A team that batted second and scored significantly less runs than the team that batted first may be obliged to follow-on — to bat their second innings directly after their first. The follow-on, which can be used by the team that batted first, is intended to decrease the possibility of a tie by speeding up the second team’s inning.
When was Follow-on in Test Cricket First Observed?
It was common for any team trailing in the first inning to bat again, regardless of the deficit (follow-on in the case of the team batting second), when the first incidence was recorded in 1787. Additionally, in 1980, the rule was optional following deficits of 200 runs in a five-day match, 75 runs in a one-day match, 150 runs over three or four days, and 100 runs over two days.
What is Follow-on in Test Cricket?
A follow-on rule in Test cricket mandates that the team batting second begin their second innings right away after the conclusion of their first one. Only if the team batting first achieves at least 200 runs in the first innings of a Test can the follow-on be imposed.
The follow-on only occurs in versions of cricket where each team typically bats twice, such as domestic first-class cricket and international Test cricket. In many forms of cricket, a side cannot win a match until at least three innings have been played. The game must end in a tie if fewer than three innings have been played before the scheduled end of play.
Who Decides on a Follow-on?
The captain of the team that batted first in the match makes the decision to impose the follow-on. If his/her team is in command and can get a result sooner by bowling out the opponent twice within its first innings total, the captain may decide to go for the follow-on.
What is the Bare Minimum of Lead Required to Compel Follow-on?
The lead necessary for teams to enforce the follow-on in accordance with the length of the match is defined in Law 14 of the Laws of Cricket.
For five-day or longer tests, a team must have a lead of 200 or more to enforce the follow-on.
In domestic First-Class cricket events such as the Ranji Trophy, a side must have a 150-plus lead to force the follow-on. In two-day cricket, the required lead is 100 runs; in one-day cricket, it is 75 runs.
Benefits of Requiring a Follow-on in Test Cricket
The major reason for imposing a follow-on is to force a result and eliminate the draw by placing greater pressure on the opposition because they have already produced a below-par score.
It also has a significant impact on the bowlers’ morale because they are tasked with taking another ten wickets with momentum on their side after only recently defeating the opposition batters.
This method also sends an aggressive message to the opposition and can be psychologically beneficial by putting them on the back foot after being bundled out cheaply once.
Disadvantages of Requiring a Follow-on in Test Cricket
While there are a few disadvantages, one of the most significant is the possibility of bowlers burning out after completing one whole innings. The bowlers may not be at their best right away in the second inning, allowing the batting squad to become comfortable and score runs.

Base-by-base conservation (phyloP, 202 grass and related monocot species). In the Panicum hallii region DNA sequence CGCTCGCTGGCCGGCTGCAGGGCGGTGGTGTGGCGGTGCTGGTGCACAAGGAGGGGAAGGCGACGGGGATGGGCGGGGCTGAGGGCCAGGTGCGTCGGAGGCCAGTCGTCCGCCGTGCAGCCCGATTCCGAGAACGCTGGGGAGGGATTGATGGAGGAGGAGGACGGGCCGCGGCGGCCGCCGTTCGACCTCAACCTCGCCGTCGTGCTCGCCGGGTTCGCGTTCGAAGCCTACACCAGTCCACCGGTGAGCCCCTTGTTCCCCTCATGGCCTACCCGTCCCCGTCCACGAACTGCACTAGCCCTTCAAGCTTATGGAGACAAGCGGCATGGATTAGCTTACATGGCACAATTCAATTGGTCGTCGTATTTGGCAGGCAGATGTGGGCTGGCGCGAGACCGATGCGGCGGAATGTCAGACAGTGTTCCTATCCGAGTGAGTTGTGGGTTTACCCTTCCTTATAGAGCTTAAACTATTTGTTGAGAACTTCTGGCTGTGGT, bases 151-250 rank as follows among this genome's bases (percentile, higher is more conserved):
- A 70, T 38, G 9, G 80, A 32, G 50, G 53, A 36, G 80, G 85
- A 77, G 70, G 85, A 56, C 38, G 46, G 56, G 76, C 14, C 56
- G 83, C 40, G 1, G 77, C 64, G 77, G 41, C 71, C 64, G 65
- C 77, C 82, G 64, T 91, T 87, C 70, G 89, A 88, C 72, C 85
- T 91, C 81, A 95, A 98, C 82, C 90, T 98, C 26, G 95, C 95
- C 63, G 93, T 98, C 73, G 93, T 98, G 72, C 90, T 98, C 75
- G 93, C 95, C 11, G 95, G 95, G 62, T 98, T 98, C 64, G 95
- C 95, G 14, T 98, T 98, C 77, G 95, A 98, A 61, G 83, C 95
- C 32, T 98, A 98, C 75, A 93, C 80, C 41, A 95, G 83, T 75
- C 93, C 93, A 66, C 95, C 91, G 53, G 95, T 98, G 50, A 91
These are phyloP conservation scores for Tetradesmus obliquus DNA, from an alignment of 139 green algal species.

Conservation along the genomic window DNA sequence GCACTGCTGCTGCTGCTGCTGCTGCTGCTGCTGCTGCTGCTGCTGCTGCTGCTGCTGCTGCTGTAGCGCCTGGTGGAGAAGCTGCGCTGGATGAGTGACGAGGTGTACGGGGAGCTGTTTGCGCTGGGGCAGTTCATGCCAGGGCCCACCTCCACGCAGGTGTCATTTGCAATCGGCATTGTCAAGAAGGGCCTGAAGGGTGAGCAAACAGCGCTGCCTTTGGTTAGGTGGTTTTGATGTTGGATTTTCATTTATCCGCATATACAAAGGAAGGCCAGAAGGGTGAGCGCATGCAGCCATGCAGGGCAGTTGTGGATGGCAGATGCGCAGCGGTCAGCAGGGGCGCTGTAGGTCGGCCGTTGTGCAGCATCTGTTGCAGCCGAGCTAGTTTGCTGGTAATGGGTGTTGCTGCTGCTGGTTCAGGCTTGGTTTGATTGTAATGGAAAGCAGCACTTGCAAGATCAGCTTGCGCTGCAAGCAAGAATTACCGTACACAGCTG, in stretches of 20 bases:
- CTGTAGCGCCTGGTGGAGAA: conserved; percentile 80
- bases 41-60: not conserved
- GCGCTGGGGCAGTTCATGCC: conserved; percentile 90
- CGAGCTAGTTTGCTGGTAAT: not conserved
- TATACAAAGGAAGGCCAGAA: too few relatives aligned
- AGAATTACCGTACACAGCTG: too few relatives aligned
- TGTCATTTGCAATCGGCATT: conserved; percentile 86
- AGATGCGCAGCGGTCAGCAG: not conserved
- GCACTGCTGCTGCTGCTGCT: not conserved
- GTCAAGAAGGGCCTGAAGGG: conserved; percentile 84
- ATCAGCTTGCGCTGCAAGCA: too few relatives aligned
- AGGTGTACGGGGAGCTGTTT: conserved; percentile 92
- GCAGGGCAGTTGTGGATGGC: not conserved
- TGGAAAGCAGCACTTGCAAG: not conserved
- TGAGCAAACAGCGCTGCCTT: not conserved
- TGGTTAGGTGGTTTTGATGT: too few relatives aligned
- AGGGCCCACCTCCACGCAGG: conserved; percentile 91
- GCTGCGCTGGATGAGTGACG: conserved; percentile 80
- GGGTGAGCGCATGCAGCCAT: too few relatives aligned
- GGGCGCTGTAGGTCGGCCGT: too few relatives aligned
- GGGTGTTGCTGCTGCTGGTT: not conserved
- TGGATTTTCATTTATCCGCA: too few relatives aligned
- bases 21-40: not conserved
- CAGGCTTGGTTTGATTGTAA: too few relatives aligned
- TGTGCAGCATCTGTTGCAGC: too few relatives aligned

Enforcing a follow-on also means you will have to bat last, which may not always be the best decision considering the wear and tear of the surfaces on the final few days of a Test. Widening fissures and a failing surface aid opposing bowlers more, and batting last to win a Test match is sometimes a challenging idea.
And in 2001, one such incident happened where the team that enforced follow-on lost the Test match on the last day.
India Vs. Australia Kolkata 2001 Test Match
Australia scored 445 runs in the first innings of the second Test and limited India to 171 runs, with only V. V. S. Laxman scoring 59 runs and Rahul Dravid scoring 25 runs. Harbhajan Singh’s bowling, which included a hat-trick of Ricky Ponting, Adam Gilchrist, and Shane Warne, was India’s sole bright light.
Australia then imposed the follow-on.
India advanced to 657/7 (a lead of 383) in their second innings before declaring soon before lunch on the final day. Australia had scored 161/3 by tea, and a draw appeared to be the most likely outcome. Then, in the space of 31 balls, Australia lost five wickets for eight runs.
When Australia was dismissed for 212 in the second inning, India won the match. India’s 171-run triumph was by far the largest of the team’s four Test victories.
The hosts turned the tables on the Aussies and returned after being asked to follow-on to achieve a historic triumph. And it was the third time in history that a team won the Test match after being asked to follow-on.
The legendary 2001 India versus Australia Test in Eden Gardens, Kolkata, is one classic example of a side winning a match after being asked to follow-on. Such incidents have caused captains to reconsider their strategy of enforcing the follow-on, despite the fact that being able to do so generally signals which side is in control of the match.
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